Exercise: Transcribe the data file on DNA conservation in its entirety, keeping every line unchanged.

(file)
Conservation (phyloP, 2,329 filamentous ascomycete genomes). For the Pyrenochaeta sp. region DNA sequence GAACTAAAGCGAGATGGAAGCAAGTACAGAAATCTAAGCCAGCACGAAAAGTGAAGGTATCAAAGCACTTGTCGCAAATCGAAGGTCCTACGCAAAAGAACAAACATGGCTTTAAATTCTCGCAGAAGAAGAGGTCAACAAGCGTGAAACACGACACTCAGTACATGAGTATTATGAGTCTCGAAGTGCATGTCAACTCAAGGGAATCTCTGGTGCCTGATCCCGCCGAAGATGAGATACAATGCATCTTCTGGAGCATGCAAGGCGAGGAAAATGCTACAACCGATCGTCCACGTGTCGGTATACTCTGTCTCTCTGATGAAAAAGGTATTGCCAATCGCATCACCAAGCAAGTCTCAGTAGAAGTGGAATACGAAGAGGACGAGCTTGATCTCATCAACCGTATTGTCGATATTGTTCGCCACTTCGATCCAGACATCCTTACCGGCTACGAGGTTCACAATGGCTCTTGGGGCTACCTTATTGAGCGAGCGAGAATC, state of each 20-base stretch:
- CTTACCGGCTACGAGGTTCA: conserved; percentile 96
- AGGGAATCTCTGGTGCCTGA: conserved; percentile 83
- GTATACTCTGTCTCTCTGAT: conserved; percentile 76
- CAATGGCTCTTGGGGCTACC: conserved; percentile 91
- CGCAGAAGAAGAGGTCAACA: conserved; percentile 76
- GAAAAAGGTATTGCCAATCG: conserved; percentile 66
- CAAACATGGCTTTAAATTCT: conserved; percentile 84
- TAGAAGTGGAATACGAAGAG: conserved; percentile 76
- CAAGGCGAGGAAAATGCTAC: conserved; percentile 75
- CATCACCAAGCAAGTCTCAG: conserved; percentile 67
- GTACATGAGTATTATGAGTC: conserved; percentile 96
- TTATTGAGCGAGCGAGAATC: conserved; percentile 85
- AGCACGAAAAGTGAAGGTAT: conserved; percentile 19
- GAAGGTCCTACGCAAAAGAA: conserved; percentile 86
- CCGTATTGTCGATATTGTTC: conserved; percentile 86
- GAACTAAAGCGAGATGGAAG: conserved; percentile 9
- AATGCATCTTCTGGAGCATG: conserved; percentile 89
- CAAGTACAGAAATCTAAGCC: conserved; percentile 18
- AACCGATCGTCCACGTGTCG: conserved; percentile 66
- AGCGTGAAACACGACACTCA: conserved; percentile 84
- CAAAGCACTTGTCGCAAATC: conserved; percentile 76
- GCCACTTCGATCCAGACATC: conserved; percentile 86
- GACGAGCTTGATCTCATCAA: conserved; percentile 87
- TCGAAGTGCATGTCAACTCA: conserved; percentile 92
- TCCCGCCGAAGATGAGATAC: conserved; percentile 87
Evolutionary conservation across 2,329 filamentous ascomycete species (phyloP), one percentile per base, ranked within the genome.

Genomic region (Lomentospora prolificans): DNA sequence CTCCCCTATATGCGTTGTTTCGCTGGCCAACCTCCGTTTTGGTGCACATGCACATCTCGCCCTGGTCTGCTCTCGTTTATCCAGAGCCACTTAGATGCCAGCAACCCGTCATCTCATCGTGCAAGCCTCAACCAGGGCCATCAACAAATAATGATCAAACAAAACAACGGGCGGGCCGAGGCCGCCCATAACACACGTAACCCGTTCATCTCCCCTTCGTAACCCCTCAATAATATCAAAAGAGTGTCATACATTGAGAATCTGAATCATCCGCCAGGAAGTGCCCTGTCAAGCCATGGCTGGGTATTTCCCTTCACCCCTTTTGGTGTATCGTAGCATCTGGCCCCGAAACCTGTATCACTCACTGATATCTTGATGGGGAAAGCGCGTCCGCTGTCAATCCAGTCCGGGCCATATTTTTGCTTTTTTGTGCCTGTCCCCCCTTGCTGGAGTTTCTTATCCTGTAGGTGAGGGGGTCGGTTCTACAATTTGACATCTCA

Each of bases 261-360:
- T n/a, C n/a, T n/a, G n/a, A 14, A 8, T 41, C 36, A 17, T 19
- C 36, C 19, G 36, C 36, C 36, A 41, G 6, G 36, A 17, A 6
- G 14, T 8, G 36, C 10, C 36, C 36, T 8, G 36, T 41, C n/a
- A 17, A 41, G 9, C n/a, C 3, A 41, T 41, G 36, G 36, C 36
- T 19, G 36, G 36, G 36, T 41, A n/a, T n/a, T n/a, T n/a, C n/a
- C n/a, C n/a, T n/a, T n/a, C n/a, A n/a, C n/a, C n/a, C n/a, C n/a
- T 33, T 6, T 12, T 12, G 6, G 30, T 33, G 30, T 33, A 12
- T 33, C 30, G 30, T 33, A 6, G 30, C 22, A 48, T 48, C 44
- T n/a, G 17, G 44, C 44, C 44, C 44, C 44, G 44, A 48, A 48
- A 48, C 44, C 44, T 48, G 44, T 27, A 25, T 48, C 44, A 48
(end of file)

Conservation (phyloP, 2,329 filamentous ascomycete genomes). For the Pyrenochaeta sp. region DNA sequence GAACTAAAGCGAGATGGAAGCAAGTACAGAAATCTAAGCCAGCACGAAAAGTGAAGGTATCAAAGCACTTGTCGCAAATCGAAGGTCCTACGCAAAAGAACAAACATGGCTTTAAATTCTCGCAGAAGAAGAGGTCAACAAGCGTGAAACACGACACTCAGTACATGAGTATTATGAGTCTCGAAGTGCATGTCAACTCAAGGGAATCTCTGGTGCCTGATCCCGCCGAAGATGAGATACAATGCATCTTCTGGAGCATGCAAGGCGAGGAAAATGCTACAACCGATCGTCCACGTGTCGGTATACTCTGTCTCTCTGATGAAAAAGGTATTGCCAATCGCATCACCAAGCAAGTCTCAGTAGAAGTGGAATACGAAGAGGACGAGCTTGATCTCATCAACCGTATTGTCGATATTGTTCGCCACTTCGATCCAGACATCCTTACCGGCTACGAGGTTCACAATGGCTCTTGGGGCTACCTTATTGAGCGAGCGAGAATC, state of each 20-base stretch:
- CTTACCGGCTACGAGGTTCA: conserved; percentile 96
- AGGGAATCTCTGGTGCCTGA: conserved; percentile 83
- GTATACTCTGTCTCTCTGAT: conserved; percentile 76
- CAATGGCTCTTGGGGCTACC: conserved; percentile 91
- CGCAGAAGAAGAGGTCAACA: conserved; percentile 76
- GAAAAAGGTATTGCCAATCG: conserved; percentile 66
- CAAACATGGCTTTAAATTCT: conserved; percentile 84
- TAGAAGTGGAATACGAAGAG: conserved; percentile 76
- CAAGGCGAGGAAAATGCTAC: conserved; percentile 75
- CATCACCAAGCAAGTCTCAG: conserved; percentile 67
- GTACATGAGTATTATGAGTC: conserved; percentile 96
- TTATTGAGCGAGCGAGAATC: conserved; percentile 85
- AGCACGAAAAGTGAAGGTAT: conserved; percentile 19
- GAAGGTCCTACGCAAAAGAA: conserved; percentile 86
- CCGTATTGTCGATATTGTTC: conserved; percentile 86
- GAACTAAAGCGAGATGGAAG: conserved; percentile 9
- AATGCATCTTCTGGAGCATG: conserved; percentile 89
- CAAGTACAGAAATCTAAGCC: conserved; percentile 18
- AACCGATCGTCCACGTGTCG: conserved; percentile 66
- AGCGTGAAACACGACACTCA: conserved; percentile 84
- CAAAGCACTTGTCGCAAATC: conserved; percentile 76
- GCCACTTCGATCCAGACATC: conserved; percentile 86
- GACGAGCTTGATCTCATCAA: conserved; percentile 87
- TCGAAGTGCATGTCAACTCA: conserved; percentile 92
- TCCCGCCGAAGATGAGATAC: conserved; percentile 87
Evolutionary conservation across 2,329 filamentous ascomycete species (phyloP), one percentile per base, ranked within the genome.

Genomic region (Lomentospora prolificans): DNA sequence CTCCCCTATATGCGTTGTTTCGCTGGCCAACCTCCGTTTTGGTGCACATGCACATCTCGCCCTGGTCTGCTCTCGTTTATCCAGAGCCACTTAGATGCCAGCAACCCGTCATCTCATCGTGCAAGCCTCAACCAGGGCCATCAACAAATAATGATCAAACAAAACAACGGGCGGGCCGAGGCCGCCCATAACACACGTAACCCGTTCATCTCCCCTTCGTAACCCCTCAATAATATCAAAAGAGTGTCATACATTGAGAATCTGAATCATCCGCCAGGAAGTGCCCTGTCAAGCCATGGCTGGGTATTTCCCTTCACCCCTTTTGGTGTATCGTAGCATCTGGCCCCGAAACCTGTATCACTCACTGATATCTTGATGGGGAAAGCGCGTCCGCTGTCAATCCAGTCCGGGCCATATTTTTGCTTTTTTGTGCCTGTCCCCCCTTGCTGGAGTTTCTTATCCTGTAGGTGAGGGGGTCGGTTCTACAATTTGACATCTCA

Each of bases 261-360:
- T n/a, C n/a, T n/a, G n/a, A 14, A 8, T 41, C 36, A 17, T 19
- C 36, C 19, G 36, C 36, C 36, A 41, G 6, G 36, A 17, A 6
- G 14, T 8, G 36, C 10, C 36, C 36, T 8, G 36, T 41, C n/a
- A 17, A 41, G 9, C n/a, C 3, A 41, T 41, G 36, G 36, C 36
- T 19, G 36, G 36, G 36, T 41, A n/a, T n/a, T n/a, T n/a, C n/a
- C n/a, C n/a, T n/a, T n/a, C n/a, A n/a, C n/a, C n/a, C n/a, C n/a
- T 33, T 6, T 12, T 12, G 6, G 30, T 33, G 30, T 33, A 12
- T 33, C 30, G 30, T 33, A 6, G 30, C 22, A 48, T 48, C 44
- T n/a, G 17, G 44, C 44, C 44, C 44, C 44, G 44, A 48, A 48
- A 48, C 44, C 44, T 48, G 44, T 27, A 25, T 48, C 44, A 48